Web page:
Pair of Temple Figures – Nio

 

Nio-WEB

Pair of Temple Figures, Nio

Japan

Late Muromachi to early Edo Period (1467-1652)

wood

71 in. (180.3 cm) high each

Pair of Temple Figures, Nio

Japan

late Muromachi to early Edo Period (1467-1652)

wood

71 in. (180.3 cm) high each 

Provenance:

Private Collection, California
Heather James Fine Art

Exhibited:

San Antonio Museum of Art, Heaven and Hell: Salvation and Retribution in Pure Land Buddhism, May – September 2017
Ackland Art Museum, Religion and Ritual, January – May 2018

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The Japanese Nio, or “benevolent kings,” are figures that were placed outside Buddhist temples, on each side of the entrance, to ward off evil spirits, demons, and thieves from the late Muromachi to early Edo periods — or roughly 1467 to 1652.

The Nio are Indian in origin — manifestations of Vajrapani Bodhisattvas. By some accounts, they protected the Buddha when he traveled throughout India.

These figures are approximately 500 years old, according to carbon-14 dating conducted on the objects. They were once installed in a famous home that was photographed for the cover of a Frank Lloyd Wright book.

Video

View our video of the temple figures, Nio

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It is interesting to note that this pair — each figure standing 71 inches tall — is a close copy of the Nio guarding the south gate of the Todaiji in Japan. However, the Todaiji pair, completed in 1203, stands 26 feet tall.

History

The Japanese Nio, or “benevolent kings,” are figures that were placed outside Buddhist temples, on each side of the entrance, to ward off evil spirits, demons, and thieves from the late Muromachi to early Edo periods — or roughly 1467 to 1652. The Nio are Indian in origin — manifestations of Vajrapani Bodhisattvas. By some accounts, they protected the Buddha when he traveled throughout India.

Each figure is named after a cosmic sound. The closed-mouth figure is Ungyo, who utters “un” or “om,” meaning death. He is also called Nareen Kongo and is said to be a form of the Indian god Vishnu. With his tightly closed mouth and tensed both arms, he represents latent might. The open-mouthed partner is Misshaku Kongo (Agyo), who sounds “ah,” meaning birth. He is equated to the Indian deity Vajrapani, whose name means “thunderbolt holder.” He bares his teeth, raises his fist, and holds a Kongosho, which is a symbol of the power he represents.

More
  • 1072_nio_book_scan
    The Nio figures installed in Frank Lloyd Wright’s Lovness House (1955), Stillwater, Minnesota. Back cover photograph from the book “Frank Lloyd Wright – The Houses”, Rizzoli, 2005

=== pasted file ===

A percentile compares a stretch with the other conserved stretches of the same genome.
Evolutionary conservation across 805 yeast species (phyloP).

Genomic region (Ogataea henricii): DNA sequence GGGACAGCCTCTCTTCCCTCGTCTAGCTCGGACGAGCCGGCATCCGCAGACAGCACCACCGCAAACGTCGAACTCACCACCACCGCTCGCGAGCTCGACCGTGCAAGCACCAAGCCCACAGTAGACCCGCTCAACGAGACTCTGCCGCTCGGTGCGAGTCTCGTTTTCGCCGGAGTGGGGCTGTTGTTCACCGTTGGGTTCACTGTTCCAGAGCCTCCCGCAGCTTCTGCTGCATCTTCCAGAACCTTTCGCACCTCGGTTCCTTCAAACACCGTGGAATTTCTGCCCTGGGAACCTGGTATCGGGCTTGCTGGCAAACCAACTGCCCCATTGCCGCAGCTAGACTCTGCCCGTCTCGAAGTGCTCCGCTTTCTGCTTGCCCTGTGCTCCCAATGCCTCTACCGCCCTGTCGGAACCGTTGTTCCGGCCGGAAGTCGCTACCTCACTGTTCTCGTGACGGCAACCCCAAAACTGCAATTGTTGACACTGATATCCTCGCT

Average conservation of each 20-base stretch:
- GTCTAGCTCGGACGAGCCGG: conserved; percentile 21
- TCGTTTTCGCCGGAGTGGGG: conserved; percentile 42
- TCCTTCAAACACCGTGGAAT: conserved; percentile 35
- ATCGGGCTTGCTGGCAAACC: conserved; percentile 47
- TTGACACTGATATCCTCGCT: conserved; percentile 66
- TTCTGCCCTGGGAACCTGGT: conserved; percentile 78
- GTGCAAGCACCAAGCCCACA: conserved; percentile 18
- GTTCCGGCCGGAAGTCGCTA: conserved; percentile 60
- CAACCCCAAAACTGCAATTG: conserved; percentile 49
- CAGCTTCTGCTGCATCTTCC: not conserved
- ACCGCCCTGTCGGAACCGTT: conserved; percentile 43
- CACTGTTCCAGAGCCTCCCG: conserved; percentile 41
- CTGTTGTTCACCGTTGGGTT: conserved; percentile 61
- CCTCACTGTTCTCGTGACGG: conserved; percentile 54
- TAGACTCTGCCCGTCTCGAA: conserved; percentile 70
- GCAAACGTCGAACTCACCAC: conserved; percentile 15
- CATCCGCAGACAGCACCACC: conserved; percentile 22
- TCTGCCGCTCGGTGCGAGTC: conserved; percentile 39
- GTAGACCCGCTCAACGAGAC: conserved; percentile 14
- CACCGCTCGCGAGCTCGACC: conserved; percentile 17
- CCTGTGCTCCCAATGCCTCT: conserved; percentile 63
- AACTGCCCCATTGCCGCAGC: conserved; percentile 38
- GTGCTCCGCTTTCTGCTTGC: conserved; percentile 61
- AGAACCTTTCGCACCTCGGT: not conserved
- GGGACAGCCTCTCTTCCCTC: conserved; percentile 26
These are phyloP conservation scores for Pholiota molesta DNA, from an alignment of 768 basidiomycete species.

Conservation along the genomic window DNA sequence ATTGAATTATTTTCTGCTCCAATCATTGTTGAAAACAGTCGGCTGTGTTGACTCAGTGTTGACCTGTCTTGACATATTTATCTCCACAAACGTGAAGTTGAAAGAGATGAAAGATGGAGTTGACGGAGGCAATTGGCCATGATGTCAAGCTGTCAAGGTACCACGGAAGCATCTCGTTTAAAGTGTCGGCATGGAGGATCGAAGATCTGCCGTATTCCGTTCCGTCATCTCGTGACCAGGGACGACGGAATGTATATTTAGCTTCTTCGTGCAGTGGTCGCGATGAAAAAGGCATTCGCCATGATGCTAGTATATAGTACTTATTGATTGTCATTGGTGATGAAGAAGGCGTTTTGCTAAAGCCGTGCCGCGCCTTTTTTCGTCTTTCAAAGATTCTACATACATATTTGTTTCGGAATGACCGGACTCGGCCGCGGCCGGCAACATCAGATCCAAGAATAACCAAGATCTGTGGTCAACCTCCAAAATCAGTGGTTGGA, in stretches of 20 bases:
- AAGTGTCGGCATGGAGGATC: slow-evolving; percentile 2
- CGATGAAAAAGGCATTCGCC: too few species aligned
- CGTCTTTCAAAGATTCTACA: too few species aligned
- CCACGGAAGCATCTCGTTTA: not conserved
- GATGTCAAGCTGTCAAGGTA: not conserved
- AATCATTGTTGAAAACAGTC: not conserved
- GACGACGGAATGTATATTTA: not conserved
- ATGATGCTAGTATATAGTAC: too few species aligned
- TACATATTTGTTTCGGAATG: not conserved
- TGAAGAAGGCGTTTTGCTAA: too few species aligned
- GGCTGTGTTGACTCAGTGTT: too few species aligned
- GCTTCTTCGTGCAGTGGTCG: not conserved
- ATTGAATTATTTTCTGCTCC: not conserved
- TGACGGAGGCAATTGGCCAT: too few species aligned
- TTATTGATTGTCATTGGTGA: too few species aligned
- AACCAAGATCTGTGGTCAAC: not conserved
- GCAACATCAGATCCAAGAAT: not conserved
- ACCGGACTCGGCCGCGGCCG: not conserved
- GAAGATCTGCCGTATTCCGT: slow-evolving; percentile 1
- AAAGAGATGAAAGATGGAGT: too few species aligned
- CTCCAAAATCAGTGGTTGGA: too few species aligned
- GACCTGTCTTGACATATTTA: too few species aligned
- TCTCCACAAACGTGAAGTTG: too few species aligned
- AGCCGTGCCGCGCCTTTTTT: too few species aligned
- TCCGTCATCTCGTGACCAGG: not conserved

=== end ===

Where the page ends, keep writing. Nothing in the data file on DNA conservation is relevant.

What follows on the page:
• Nio-install1
    Installation image: “Heaven and Hell: Salvation and Retribution in Pure Land Buddhism”, San Antonio Museum of Art, May – September 2017
  • Nio-install2
    Installation image: “Religion and Ritual”, Ackland Art Museum, January – May 2018
  • Nio-install3
    Installation image: “Masterpieces of Asian Art”, Heather James Fine Art, April 2015

Comparable Nio figures

"Guardian Figure", wood, Kei School, Kamakura Period, late 13th Century, 80 1/4 in. high
“Guardian Figure”, wood, Kei School, Kamakura Period, late 13th Century, 80 1/4 in. high
Left: "Ungyō", right: "Agyō", both c. 1203, Nandaimon (Great South Gate), Todaiji, Nara, Japan
Left: “Ungyō”, right: “Agyō”, both c. 1203, Nandaimon (Great South Gate), Todaiji, Nara, Japan
Nio figures at the South Gate of Sensō-ji Temple, Asakusa, Tokyo, Japan
Nio figures at the South Gate of Sensō-ji Temple, Asakusa, Tokyo, Japan

Image Gallery

Additional Resources

Visit “Heaven & Hell: Salvation and Retribution in Pure Land Buddhism” at San Antonio Museum of Art
Enjoy a video tour of the exhibition “Heaven And Hell” featuring the Nio figures
Visit “Religion and Ritual” at Ackland Art Museum

Authentication

The definitive authority on the authenticity of paintings by Van Gogh, the Van Gogh Museum inspected this painting in January 2020 and provided this letter of authenticity. During that inspection, X-ray revealed a second painting under the surface – a portrait of a man.

View full report

KM_C454e-20200128185738

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